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Peggy Aycinena
Peggy Aycinena
Peggy Aycinena is a freelance journalist and Editor of EDA Confidential at www.aycinena.com. She can be reached at peggy at aycinena dot com.

Roadmap @ ISSCC: When will we Stop Driving our Cars

 
February 16th, 2017 by Peggy Aycinena


Millions of people are talking about when we will stop driving our cars
, many thousands are working on it, and six among those thousands made an appearance Tuesday evening, February 7th, on a panel at IEEE’s International Solid State Circuits Conference in San Francisco.

Over the course of the hour, the six speakers outlined their different visions of the technical roadmap that must be pursued to achieve fully autonomous cars. Of the six speakers, however, only three actually attempted to answer the panel prompt and their answers were wildly disparate.

So when will we stop driving our cars? 1) It’s impossible to know. 2) Not until 2030. 3) We already are beginning to stop driving our cars.

The panel was moderated by a senior Intel engineer, heavily involved in the company’s newly organized business unit specifically focused on autonomous driving systems.

Intel’s Umberto Santoni said, autonomous driving systems must be viewed as systems within systems within systems – silicon, storage, communication, software, security.

Additionally, the infrastructure needed to provide deep knowledge of everything from changing road conditions, to info about surrounding vehicles and optimized routing decisions, must be thoroughly imbued with end-to-end functional safety features – starting at the IP-block level within the chip, through to the SoC, to the full system, and the software that sits on top of it all.

And it all must meet, among other standards, those laid out in ISO 26262, the second edition of which is about to be released.

Per Santoni, the key challenges in making all of this happen include: Establishing the right balance between hardware and software to maximize high-performance computing and high-reliability safety guarantees; Verification and validation processes that go all the way from the IC through to the data center directing the vast traffic system, and having access to partitioning tools to help understand at which level of abstraction within the design which type of verification should apply; Detailed attention to fault tolerance across the entire system, again from the lowliest IP block all the way up to the data center.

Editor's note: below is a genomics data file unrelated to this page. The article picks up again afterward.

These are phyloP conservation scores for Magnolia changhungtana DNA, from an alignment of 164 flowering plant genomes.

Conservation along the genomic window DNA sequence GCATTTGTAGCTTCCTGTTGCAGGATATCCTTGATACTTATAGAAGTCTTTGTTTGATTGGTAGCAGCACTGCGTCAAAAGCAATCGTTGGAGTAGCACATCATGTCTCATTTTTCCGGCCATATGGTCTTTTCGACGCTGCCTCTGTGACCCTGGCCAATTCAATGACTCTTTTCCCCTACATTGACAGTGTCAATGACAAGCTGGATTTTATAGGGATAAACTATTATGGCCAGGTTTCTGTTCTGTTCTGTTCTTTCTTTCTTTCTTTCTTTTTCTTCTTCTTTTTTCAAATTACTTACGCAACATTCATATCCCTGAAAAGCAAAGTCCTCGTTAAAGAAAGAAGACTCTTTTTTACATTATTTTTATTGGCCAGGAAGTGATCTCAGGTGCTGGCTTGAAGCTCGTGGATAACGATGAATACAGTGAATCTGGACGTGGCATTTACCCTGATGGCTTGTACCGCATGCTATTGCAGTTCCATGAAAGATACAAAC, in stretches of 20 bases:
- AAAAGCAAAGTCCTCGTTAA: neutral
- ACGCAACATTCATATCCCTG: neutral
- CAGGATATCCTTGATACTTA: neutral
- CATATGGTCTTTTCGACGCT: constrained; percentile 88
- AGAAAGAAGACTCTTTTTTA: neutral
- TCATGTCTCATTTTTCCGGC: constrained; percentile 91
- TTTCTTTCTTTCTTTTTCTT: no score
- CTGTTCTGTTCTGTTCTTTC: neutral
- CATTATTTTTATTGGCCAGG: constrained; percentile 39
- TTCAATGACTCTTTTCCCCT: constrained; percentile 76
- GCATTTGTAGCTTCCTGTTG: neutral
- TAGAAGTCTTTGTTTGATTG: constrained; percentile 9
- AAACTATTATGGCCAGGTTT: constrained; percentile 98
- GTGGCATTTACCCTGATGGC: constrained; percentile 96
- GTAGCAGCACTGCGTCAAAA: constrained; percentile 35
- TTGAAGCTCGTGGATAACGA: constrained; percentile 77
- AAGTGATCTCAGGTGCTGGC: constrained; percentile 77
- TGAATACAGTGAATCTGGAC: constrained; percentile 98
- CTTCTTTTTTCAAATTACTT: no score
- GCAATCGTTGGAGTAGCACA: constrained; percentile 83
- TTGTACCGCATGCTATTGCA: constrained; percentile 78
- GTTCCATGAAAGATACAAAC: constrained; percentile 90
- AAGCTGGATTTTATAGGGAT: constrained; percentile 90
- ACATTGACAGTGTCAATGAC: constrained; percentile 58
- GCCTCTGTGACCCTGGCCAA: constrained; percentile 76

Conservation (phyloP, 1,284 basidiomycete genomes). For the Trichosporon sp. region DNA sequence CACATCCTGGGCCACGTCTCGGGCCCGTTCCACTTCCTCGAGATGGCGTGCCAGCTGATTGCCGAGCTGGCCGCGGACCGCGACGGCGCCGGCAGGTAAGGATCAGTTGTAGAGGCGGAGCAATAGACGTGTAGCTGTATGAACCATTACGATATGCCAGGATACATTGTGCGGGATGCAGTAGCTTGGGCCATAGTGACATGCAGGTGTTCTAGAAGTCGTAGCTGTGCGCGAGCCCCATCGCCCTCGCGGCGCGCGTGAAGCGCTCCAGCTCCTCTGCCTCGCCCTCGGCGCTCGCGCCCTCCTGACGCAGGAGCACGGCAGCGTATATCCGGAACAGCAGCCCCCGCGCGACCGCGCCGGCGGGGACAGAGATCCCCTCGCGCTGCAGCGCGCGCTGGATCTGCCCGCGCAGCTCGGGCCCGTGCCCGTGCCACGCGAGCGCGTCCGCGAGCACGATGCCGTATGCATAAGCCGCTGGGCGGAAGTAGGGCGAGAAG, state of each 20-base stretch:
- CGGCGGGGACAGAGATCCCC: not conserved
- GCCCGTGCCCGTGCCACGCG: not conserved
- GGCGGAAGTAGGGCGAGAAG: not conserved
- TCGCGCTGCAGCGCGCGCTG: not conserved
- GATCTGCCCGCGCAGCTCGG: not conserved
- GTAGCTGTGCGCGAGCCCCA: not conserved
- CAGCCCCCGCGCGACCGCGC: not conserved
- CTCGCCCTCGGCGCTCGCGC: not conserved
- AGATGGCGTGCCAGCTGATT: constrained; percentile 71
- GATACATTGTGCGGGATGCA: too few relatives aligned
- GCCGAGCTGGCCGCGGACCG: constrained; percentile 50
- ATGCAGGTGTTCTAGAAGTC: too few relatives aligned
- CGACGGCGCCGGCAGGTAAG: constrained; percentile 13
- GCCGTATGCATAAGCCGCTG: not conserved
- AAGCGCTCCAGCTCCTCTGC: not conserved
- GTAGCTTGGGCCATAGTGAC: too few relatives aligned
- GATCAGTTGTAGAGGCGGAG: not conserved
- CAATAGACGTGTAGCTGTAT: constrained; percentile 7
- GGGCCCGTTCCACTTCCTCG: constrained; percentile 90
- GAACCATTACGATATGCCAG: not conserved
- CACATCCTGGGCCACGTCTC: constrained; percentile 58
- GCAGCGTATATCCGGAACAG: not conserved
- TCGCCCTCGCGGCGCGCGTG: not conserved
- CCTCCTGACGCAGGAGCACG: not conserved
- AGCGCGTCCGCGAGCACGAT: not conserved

Finally, Santoni said, there is the time requirement. These systems will be very sensitive to signal latency within the network.

With so much to accomplish to make fully autonomous driving a reality, Santoni chose not to answer the panel prompt. He not tell his audience when we will stop driving our cars; he left that task to the five panelists.

They included, Roger Berg from Denso International America and Sahin Kirtavit from NVIDIA, both companies based in California, and Patrick Leteinturier from Infineon, Markus Tremmel from Robert Bosch, and Jurgen Dickmann from Daimler, these last three companies all based in Germany.

Not appearing on the panel were representatives of some of the more highly publicized companies working on autonomous driving: Google, Tesla, Apple [by rumor], Sony, and a host of universities. Nonetheless, the presentations were sufficiently diverse, they no doubt provided a good sampling of the different engineering approaches being contemplated to achieve the goal.

Roger Berg, VP of R&D at Denso, endorsed the international nature of his huge company – over 150,000 employees and 38,000 active patents – and their commitment to the ideals of environmental integrity, safety, comfort and convenience in their work on self-driving cars.